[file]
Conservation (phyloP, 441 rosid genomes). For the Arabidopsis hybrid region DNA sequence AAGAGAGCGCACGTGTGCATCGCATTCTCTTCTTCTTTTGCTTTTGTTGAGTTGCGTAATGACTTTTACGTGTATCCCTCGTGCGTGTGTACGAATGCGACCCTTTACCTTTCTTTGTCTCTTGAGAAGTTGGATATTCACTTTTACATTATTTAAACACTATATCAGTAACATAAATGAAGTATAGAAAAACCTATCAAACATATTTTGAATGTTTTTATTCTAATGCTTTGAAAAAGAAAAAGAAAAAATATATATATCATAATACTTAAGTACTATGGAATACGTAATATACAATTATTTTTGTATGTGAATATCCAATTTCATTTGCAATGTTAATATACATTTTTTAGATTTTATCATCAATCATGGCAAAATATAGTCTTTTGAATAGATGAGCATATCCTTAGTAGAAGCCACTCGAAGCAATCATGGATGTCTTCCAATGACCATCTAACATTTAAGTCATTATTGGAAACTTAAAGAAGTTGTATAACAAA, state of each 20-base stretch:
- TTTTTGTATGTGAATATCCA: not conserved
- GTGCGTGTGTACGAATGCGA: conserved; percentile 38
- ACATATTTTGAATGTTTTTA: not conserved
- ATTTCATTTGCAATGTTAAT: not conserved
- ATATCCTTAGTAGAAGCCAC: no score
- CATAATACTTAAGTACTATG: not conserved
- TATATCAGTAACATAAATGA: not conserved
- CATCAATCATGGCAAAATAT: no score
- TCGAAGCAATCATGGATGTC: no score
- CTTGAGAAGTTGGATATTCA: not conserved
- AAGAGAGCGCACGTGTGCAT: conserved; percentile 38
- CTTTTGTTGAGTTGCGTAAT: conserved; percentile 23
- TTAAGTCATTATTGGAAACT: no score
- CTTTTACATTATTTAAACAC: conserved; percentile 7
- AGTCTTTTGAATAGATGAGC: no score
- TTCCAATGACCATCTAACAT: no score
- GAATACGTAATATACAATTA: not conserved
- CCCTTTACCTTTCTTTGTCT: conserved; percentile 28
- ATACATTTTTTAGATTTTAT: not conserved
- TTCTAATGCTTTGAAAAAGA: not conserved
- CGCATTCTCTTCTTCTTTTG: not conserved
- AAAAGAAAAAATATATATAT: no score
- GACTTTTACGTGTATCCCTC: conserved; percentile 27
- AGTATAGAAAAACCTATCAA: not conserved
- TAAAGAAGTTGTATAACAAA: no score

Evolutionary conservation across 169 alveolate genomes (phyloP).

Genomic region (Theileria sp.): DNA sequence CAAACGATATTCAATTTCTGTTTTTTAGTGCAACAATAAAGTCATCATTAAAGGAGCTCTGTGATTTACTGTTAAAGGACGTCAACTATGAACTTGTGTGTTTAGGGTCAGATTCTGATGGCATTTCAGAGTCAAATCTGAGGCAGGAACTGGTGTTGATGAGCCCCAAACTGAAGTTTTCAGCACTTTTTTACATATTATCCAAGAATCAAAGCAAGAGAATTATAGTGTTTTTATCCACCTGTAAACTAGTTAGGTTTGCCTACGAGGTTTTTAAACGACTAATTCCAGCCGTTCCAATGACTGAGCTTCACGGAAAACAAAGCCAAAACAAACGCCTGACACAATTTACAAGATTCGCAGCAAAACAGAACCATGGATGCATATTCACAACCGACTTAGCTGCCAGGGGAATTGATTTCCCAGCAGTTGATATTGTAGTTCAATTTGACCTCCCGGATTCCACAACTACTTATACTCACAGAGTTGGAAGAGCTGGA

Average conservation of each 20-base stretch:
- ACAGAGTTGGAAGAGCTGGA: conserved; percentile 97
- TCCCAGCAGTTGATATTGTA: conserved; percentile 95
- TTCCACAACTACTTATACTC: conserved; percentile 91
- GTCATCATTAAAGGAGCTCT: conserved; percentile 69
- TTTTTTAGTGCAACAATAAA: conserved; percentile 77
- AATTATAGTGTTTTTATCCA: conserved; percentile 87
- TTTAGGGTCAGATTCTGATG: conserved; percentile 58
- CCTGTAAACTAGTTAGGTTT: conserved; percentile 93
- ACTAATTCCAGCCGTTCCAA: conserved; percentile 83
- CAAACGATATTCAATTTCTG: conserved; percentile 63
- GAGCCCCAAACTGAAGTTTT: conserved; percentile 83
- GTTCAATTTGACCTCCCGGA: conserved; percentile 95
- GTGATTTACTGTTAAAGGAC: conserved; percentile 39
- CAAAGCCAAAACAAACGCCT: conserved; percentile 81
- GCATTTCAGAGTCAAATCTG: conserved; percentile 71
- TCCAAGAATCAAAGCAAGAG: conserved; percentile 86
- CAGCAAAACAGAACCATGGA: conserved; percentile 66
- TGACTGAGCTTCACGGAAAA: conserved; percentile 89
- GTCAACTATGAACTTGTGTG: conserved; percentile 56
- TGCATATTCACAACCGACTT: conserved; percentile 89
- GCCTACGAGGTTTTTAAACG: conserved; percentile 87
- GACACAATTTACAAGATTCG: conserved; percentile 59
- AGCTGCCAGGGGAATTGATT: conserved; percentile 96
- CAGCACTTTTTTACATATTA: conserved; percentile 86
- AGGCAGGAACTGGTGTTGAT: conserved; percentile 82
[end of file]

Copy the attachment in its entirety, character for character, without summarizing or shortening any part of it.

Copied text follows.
Conservation (phyloP, 441 rosid genomes). For the Arabidopsis hybrid region DNA sequence AAGAGAGCGCACGTGTGCATCGCATTCTCTTCTTCTTTTGCTTTTGTTGAGTTGCGTAATGACTTTTACGTGTATCCCTCGTGCGTGTGTACGAATGCGACCCTTTACCTTTCTTTGTCTCTTGAGAAGTTGGATATTCACTTTTACATTATTTAAACACTATATCAGTAACATAAATGAAGTATAGAAAAACCTATCAAACATATTTTGAATGTTTTTATTCTAATGCTTTGAAAAAGAAAAAGAAAAAATATATATATCATAATACTTAAGTACTATGGAATACGTAATATACAATTATTTTTGTATGTGAATATCCAATTTCATTTGCAATGTTAATATACATTTTTTAGATTTTATCATCAATCATGGCAAAATATAGTCTTTTGAATAGATGAGCATATCCTTAGTAGAAGCCACTCGAAGCAATCATGGATGTCTTCCAATGACCATCTAACATTTAAGTCATTATTGGAAACTTAAAGAAGTTGTATAACAAA, state of each 20-base stretch:
- TTTTTGTATGTGAATATCCA: not conserved
- GTGCGTGTGTACGAATGCGA: conserved; percentile 38
- ACATATTTTGAATGTTTTTA: not conserved
- ATTTCATTTGCAATGTTAAT: not conserved
- ATATCCTTAGTAGAAGCCAC: no score
- CATAATACTTAAGTACTATG: not conserved
- TATATCAGTAACATAAATGA: not conserved
- CATCAATCATGGCAAAATAT: no score
- TCGAAGCAATCATGGATGTC: no score
- CTTGAGAAGTTGGATATTCA: not conserved
- AAGAGAGCGCACGTGTGCAT: conserved; percentile 38
- CTTTTGTTGAGTTGCGTAAT: conserved; percentile 23
- TTAAGTCATTATTGGAAACT: no score
- CTTTTACATTATTTAAACAC: conserved; percentile 7
- AGTCTTTTGAATAGATGAGC: no score
- TTCCAATGACCATCTAACAT: no score
- GAATACGTAATATACAATTA: not conserved
- CCCTTTACCTTTCTTTGTCT: conserved; percentile 28
- ATACATTTTTTAGATTTTAT: not conserved
- TTCTAATGCTTTGAAAAAGA: not conserved
- CGCATTCTCTTCTTCTTTTG: not conserved
- AAAAGAAAAAATATATATAT: no score
- GACTTTTACGTGTATCCCTC: conserved; percentile 27
- AGTATAGAAAAACCTATCAA: not conserved
- TAAAGAAGTTGTATAACAAA: no score

Evolutionary conservation across 169 alveolate genomes (phyloP).

Genomic region (Theileria sp.): DNA sequence CAAACGATATTCAATTTCTGTTTTTTAGTGCAACAATAAAGTCATCATTAAAGGAGCTCTGTGATTTACTGTTAAAGGACGTCAACTATGAACTTGTGTGTTTAGGGTCAGATTCTGATGGCATTTCAGAGTCAAATCTGAGGCAGGAACTGGTGTTGATGAGCCCCAAACTGAAGTTTTCAGCACTTTTTTACATATTATCCAAGAATCAAAGCAAGAGAATTATAGTGTTTTTATCCACCTGTAAACTAGTTAGGTTTGCCTACGAGGTTTTTAAACGACTAATTCCAGCCGTTCCAATGACTGAGCTTCACGGAAAACAAAGCCAAAACAAACGCCTGACACAATTTACAAGATTCGCAGCAAAACAGAACCATGGATGCATATTCACAACCGACTTAGCTGCCAGGGGAATTGATTTCCCAGCAGTTGATATTGTAGTTCAATTTGACCTCCCGGATTCCACAACTACTTATACTCACAGAGTTGGAAGAGCTGGA

Average conservation of each 20-base stretch:
- ACAGAGTTGGAAGAGCTGGA: conserved; percentile 97
- TCCCAGCAGTTGATATTGTA: conserved; percentile 95
- TTCCACAACTACTTATACTC: conserved; percentile 91
- GTCATCATTAAAGGAGCTCT: conserved; percentile 69
- TTTTTTAGTGCAACAATAAA: conserved; percentile 77
- AATTATAGTGTTTTTATCCA: conserved; percentile 87
- TTTAGGGTCAGATTCTGATG: conserved; percentile 58
- CCTGTAAACTAGTTAGGTTT: conserved; percentile 93
- ACTAATTCCAGCCGTTCCAA: conserved; percentile 83
- CAAACGATATTCAATTTCTG: conserved; percentile 63
- GAGCCCCAAACTGAAGTTTT: conserved; percentile 83
- GTTCAATTTGACCTCCCGGA: conserved; percentile 95
- GTGATTTACTGTTAAAGGAC: conserved; percentile 39
- CAAAGCCAAAACAAACGCCT: conserved; percentile 81
- GCATTTCAGAGTCAAATCTG: conserved; percentile 71
- TCCAAGAATCAAAGCAAGAG: conserved; percentile 86
- CAGCAAAACAGAACCATGGA: conserved; percentile 66
- TGACTGAGCTTCACGGAAAA: conserved; percentile 89
- GTCAACTATGAACTTGTGTG: conserved; percentile 56
- TGCATATTCACAACCGACTT: conserved; percentile 89
- GCCTACGAGGTTTTTAAACG: conserved; percentile 87
- GACACAATTTACAAGATTCG: conserved; percentile 59
- AGCTGCCAGGGGAATTGATT: conserved; percentile 96
- CAGCACTTTTTTACATATTA: conserved; percentile 86
- AGGCAGGAACTGGTGTTGAT: conserved; percentile 82